There's a coda to this: in the years after his death, a veiled woman, dressed all in black was seen visiting the cemetery where his earthly remains were interred. She left a single rose at his tomb and refused to talk to those who asked her why. It's likely that original mourner is herself dead now, but others have taken her place…


Silenced: John Gilbert

Greta Garbo and John Gilbert in A Woman of Affairs, (1928). Image via Pinterest

We've already seen how brutal the coming of sound was but it bears repeating. More than the internet stealing their films, more than television stealing their audiences, the move from silent pictures to talkies is the single most disruptive event in Hollywood history.

The entire industry had to be restructured and there were a lot of careers—big, important careers—that didn't make the transition, none so infamously as John Gilbert's.

Born in 1895, he entered films in 1916 and first established himself opposite Mary Pickford in Heart o' the Hills in 1921. The roles got bigger, and he became more popular: He Who Gets Slapped, The Merry Widow and, most of all, The Big Parade, the most successful film of the entire silent era.

"A wedding was arranged but Garbo didn't show, and Gilbert was left standing at the altar"

After being paired on screen, he and Greta Garbo became a couple—people began to talk of them as another Pickford and Fairbanks but this sadly was not to be. A wedding was arranged but Garbo didn't show, and Gilbert was left standing at the altar.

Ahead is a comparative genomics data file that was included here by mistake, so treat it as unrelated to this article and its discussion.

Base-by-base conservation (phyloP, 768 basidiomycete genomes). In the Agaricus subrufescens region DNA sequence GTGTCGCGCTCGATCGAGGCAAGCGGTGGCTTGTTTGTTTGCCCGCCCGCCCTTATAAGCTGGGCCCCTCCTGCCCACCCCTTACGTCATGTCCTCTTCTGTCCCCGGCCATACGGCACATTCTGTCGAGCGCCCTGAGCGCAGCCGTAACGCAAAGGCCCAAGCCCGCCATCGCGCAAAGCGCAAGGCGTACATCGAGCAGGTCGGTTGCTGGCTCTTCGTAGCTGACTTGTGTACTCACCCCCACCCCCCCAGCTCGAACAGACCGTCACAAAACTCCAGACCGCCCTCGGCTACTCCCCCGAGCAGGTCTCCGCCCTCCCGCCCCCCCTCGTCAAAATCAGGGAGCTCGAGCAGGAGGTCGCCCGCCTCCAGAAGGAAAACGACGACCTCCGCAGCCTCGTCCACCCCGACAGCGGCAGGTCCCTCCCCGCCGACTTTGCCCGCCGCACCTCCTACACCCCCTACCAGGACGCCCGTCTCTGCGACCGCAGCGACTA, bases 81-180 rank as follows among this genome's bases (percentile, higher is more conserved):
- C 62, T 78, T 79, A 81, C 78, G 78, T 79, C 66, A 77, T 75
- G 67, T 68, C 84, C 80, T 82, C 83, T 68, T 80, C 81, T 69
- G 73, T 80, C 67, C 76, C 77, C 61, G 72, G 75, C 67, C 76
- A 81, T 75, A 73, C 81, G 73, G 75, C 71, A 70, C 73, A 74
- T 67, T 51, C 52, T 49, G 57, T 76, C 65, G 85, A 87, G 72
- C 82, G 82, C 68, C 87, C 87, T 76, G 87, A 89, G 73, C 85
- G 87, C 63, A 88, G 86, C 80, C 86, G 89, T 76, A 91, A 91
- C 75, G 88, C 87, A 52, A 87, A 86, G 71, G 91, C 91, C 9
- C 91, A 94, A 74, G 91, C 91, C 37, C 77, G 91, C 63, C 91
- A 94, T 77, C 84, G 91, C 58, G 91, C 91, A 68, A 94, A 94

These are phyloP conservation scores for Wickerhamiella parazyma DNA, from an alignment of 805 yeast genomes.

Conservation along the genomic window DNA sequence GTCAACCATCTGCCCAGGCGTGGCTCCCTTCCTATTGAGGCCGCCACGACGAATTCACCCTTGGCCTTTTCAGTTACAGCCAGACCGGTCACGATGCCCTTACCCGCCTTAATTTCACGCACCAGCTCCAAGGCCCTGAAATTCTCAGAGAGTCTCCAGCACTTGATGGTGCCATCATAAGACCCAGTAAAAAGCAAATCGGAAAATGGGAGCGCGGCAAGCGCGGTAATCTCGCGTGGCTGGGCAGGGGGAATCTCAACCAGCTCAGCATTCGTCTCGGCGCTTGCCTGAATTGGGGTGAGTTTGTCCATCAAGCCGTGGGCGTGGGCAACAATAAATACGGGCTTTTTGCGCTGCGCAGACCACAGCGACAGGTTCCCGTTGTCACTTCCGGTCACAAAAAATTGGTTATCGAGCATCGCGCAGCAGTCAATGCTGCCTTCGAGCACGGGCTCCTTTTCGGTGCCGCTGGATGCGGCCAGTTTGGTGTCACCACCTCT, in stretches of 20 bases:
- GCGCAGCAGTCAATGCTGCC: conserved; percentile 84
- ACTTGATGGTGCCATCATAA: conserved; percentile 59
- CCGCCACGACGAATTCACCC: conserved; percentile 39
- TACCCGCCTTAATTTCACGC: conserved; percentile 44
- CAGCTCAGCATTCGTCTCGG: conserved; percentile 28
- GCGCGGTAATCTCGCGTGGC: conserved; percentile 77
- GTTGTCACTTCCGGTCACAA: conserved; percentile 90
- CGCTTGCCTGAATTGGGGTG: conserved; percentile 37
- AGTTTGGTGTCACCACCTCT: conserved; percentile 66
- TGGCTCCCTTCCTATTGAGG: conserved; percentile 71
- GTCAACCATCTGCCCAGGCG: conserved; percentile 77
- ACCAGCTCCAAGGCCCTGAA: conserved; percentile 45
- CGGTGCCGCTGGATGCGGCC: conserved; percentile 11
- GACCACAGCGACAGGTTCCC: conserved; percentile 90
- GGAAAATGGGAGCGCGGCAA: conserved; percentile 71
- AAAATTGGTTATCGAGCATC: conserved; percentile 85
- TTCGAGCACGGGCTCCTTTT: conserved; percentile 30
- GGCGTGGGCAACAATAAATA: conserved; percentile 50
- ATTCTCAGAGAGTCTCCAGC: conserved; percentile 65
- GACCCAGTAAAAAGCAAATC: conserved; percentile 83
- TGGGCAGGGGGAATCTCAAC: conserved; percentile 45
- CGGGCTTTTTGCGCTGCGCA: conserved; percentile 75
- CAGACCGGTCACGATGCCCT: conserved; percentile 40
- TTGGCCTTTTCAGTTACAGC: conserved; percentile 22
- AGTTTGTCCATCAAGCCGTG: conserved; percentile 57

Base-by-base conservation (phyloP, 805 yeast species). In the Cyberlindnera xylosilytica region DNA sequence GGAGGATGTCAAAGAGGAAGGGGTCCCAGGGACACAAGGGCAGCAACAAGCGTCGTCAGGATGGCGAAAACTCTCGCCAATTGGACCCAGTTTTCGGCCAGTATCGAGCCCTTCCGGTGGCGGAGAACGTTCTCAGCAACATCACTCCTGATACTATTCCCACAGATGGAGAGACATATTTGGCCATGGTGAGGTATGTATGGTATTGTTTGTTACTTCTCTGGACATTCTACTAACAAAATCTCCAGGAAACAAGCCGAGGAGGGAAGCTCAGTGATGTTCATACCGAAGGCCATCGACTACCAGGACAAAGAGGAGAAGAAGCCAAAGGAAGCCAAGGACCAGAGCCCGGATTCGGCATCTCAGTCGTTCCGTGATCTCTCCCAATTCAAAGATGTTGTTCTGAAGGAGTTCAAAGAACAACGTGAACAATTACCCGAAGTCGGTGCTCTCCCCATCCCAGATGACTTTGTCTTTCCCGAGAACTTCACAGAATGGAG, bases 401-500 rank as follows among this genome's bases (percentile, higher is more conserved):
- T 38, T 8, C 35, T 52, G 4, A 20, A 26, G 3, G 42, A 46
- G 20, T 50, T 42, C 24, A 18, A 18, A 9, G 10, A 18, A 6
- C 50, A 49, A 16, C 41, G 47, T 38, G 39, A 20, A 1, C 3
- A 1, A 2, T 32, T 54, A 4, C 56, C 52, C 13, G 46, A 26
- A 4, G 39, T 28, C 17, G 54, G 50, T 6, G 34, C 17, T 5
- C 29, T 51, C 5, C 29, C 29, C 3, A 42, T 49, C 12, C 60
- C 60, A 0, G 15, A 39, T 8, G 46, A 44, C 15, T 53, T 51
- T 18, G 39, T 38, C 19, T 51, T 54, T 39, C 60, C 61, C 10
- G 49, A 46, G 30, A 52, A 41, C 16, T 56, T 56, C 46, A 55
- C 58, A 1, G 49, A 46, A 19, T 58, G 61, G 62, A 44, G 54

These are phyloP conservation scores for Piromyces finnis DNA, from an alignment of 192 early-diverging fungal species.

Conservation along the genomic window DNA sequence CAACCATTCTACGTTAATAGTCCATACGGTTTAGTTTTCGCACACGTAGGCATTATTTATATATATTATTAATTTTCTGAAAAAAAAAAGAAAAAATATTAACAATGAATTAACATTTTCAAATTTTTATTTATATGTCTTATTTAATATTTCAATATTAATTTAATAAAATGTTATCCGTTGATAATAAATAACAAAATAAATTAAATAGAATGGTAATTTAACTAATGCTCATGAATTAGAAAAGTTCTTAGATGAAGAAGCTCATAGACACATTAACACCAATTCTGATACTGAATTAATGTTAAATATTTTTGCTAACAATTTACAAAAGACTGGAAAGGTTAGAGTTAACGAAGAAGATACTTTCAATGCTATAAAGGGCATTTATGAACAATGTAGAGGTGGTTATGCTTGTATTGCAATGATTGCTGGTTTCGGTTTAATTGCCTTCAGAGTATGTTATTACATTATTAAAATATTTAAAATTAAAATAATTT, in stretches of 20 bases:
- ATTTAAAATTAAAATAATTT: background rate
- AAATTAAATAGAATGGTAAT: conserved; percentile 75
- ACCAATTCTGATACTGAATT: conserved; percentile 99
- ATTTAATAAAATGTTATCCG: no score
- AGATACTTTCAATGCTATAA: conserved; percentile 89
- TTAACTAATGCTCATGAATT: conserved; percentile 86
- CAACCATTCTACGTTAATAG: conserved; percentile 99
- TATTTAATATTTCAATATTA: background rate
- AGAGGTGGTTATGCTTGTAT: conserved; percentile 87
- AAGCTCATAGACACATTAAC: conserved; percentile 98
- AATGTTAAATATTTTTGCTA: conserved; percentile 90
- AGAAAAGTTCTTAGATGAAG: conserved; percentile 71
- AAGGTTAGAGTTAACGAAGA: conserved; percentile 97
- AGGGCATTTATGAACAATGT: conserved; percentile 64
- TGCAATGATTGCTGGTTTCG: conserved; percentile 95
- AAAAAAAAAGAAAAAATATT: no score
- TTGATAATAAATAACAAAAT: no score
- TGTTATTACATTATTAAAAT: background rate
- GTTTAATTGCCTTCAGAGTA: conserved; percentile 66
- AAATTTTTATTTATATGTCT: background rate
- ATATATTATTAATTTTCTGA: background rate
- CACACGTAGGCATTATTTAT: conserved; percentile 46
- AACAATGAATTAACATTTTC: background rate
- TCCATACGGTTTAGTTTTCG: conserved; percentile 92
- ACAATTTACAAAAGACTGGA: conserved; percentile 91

Worse was to come. If you've seen Singing in the Rain, you'll remember the scene where Gene Kelly, playing a silent film star trying to adapt to the new sound technology, plays a love scene by mumbling “I love you, I love you” over again. It's played for laughs, not unreasonably because it sounds so silly.

Starring again with his wife Greta Garbo in Queen Christina, 1933

It wasn't so funny for Gilbert when he did it for real back in the day; how was he to know that what was standard practice in silent movies would be so utterly risible in talkies? And nor was that the end of his travails—after all, you can learn from your mistakes.

It's rather harder, though to change his voice. The top brass at the studio heard the tests: they reckoned Gilbert sounded like a eunuch. His voice just didn't record well, and that was if. His contract was paid off and his career as a star was over.

There's an ugly follow up to this. Gilbert actually made some talking pictures and he sounds fine in all of them. The story about his high pitched voice was actually cobblers. Gilbert was the victim of studio politics. He'd angered Louis B Meyer by not obeying his every command and the arrival of sound gave Meyer a perfect opportunity to rid himself a turbulent star, twisting the knife by spreading a spurious story.

John Gilbert and Renée Adorée in The Cossacks. Via Tumblr

He had one important ally. Garbo's huge silent popularity had actually increased as audiences heard her husky tones. As Meyer's number one asset, he was in no position to acquiesce to her every demand, so when she requested John Gilbert be brought back to play opposite her in Queen Christina, he could not refuse.

Sadly, it would prove his last hurrah. The drink in which he'd taken solace after his fall from grace made him unreliable and hastened his end; he died of a heart attack in 1936, a mere 41 years old.

All these men are gone now but, as the mere existence of this feature shows, none have been forgotten. The celebrities of our own time can only hope their names will still be known ninety years from now.